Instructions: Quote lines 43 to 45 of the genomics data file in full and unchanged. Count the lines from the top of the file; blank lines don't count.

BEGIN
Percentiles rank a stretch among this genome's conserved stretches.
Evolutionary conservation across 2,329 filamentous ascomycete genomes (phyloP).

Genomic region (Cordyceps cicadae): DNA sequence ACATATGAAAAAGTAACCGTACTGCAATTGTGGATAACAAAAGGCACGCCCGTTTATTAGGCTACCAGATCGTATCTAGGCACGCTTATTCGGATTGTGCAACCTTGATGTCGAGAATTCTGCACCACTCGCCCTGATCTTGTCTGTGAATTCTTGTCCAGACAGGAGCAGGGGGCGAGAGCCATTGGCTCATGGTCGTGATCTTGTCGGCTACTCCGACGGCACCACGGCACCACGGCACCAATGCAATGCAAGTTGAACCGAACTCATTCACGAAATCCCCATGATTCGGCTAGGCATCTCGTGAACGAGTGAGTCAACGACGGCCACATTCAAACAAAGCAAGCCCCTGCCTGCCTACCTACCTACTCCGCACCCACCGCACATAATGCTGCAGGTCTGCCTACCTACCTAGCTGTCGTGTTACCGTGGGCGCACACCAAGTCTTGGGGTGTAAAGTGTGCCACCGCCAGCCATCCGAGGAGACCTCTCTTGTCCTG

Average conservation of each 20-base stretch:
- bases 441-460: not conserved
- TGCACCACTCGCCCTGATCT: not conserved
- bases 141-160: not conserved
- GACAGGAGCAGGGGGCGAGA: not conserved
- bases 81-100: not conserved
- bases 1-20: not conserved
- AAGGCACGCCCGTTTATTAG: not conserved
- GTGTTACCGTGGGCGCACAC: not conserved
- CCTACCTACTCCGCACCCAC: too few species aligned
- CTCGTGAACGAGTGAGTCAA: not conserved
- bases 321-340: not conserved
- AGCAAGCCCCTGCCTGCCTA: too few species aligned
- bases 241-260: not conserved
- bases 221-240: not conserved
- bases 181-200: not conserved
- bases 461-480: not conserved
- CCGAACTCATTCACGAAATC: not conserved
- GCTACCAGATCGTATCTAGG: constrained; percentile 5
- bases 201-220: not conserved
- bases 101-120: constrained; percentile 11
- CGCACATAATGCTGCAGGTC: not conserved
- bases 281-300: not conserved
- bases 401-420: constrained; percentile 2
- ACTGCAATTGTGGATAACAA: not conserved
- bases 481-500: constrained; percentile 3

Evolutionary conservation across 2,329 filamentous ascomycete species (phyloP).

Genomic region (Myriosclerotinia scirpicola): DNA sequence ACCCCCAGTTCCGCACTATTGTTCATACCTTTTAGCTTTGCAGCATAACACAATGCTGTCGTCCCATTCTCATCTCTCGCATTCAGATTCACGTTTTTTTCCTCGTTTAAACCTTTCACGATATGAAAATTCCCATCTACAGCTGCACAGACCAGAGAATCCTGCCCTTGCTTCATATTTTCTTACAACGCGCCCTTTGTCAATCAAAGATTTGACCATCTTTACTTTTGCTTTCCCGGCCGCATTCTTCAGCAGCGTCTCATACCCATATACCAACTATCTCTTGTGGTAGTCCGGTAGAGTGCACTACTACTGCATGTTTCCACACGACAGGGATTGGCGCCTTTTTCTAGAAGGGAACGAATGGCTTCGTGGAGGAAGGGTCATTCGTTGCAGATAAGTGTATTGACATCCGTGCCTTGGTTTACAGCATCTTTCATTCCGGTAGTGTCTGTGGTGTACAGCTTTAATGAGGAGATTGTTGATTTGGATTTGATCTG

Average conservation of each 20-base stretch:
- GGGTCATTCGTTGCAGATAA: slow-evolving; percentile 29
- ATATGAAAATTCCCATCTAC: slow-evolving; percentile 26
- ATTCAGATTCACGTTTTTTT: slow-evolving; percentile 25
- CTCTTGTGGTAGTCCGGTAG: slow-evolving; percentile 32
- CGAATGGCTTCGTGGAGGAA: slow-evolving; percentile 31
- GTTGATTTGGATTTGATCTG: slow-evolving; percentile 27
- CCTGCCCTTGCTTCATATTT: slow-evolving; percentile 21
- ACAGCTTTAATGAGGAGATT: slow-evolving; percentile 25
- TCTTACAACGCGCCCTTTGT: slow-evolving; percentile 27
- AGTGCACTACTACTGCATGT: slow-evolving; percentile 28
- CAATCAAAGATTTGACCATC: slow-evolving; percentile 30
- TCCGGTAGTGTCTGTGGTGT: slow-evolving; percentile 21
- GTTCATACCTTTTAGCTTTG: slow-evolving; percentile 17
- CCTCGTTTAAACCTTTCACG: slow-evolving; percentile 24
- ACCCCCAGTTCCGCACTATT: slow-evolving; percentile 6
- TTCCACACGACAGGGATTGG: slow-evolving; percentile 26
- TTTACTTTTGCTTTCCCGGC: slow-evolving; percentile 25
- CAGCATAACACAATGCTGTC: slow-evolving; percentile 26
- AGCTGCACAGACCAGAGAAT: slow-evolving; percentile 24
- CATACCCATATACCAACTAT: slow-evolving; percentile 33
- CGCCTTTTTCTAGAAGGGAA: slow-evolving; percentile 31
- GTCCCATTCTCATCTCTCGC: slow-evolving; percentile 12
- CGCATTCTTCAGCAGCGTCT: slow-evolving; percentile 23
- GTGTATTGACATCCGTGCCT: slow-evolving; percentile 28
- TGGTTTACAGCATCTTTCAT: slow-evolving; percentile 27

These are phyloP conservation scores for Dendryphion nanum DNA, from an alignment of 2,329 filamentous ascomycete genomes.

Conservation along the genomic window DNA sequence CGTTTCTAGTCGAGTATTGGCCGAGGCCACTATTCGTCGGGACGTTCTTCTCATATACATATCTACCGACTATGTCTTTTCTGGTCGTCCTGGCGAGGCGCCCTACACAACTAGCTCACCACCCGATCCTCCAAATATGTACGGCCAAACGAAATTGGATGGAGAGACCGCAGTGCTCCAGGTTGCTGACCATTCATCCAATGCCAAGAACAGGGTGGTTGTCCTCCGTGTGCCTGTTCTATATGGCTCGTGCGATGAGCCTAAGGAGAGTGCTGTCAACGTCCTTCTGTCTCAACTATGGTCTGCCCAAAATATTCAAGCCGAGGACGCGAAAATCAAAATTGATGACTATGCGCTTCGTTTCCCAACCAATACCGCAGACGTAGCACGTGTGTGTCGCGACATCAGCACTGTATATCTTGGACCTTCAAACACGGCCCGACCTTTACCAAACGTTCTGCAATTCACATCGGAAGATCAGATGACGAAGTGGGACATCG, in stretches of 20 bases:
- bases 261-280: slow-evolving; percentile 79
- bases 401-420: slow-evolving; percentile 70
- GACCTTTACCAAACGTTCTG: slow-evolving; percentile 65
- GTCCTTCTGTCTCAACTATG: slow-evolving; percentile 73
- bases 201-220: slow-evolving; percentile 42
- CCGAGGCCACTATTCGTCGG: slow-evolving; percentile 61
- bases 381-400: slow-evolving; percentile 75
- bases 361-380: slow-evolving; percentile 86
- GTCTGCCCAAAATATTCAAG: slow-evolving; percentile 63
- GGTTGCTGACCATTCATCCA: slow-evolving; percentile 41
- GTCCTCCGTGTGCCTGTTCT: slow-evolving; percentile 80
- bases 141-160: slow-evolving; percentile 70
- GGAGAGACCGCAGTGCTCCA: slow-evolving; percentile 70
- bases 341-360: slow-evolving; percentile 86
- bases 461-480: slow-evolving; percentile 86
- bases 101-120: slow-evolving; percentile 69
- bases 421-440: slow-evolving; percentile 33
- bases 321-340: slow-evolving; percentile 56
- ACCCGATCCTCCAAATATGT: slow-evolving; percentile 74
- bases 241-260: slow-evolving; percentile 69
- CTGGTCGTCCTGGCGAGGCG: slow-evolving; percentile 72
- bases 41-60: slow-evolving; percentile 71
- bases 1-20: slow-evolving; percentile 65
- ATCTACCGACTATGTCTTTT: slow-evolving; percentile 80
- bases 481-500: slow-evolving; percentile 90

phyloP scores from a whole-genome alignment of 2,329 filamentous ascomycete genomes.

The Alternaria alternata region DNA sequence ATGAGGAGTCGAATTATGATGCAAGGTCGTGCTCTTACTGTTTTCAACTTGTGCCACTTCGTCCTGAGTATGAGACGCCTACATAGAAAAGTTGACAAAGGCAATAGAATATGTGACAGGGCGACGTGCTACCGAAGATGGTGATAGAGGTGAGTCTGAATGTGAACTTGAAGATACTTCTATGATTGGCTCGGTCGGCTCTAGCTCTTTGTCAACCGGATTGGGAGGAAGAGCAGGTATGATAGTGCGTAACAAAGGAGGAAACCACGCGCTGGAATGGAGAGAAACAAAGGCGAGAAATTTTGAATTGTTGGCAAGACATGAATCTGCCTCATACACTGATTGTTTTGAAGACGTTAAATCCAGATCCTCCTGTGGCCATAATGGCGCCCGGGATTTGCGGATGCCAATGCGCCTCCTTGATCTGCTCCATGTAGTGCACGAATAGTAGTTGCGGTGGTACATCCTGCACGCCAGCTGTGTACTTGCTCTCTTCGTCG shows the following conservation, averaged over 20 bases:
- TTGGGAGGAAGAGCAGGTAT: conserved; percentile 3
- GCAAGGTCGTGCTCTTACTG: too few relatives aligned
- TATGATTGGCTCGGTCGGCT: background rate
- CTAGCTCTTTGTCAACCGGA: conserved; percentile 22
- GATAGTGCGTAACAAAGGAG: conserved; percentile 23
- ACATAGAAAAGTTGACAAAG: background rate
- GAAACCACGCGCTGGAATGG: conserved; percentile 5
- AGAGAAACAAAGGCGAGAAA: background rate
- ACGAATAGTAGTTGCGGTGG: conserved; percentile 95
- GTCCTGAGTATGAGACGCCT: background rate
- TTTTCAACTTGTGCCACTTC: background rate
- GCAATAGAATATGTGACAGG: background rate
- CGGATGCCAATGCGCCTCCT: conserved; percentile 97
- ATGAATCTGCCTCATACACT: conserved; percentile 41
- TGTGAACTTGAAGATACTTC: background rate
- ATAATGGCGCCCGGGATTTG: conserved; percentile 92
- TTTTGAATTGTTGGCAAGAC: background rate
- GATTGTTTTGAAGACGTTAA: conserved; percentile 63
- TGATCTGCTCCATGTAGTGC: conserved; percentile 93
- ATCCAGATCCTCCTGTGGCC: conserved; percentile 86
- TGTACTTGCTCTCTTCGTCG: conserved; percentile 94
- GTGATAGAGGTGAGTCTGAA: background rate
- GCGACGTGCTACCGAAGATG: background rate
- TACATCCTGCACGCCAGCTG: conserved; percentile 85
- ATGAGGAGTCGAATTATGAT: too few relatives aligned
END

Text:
- CAATCAAAGATTTGACCATC: slow-evolving; percentile 30
- TCCGGTAGTGTCTGTGGTGT: slow-evolving; percentile 21
- GTTCATACCTTTTAGCTTTG: slow-evolving; percentile 17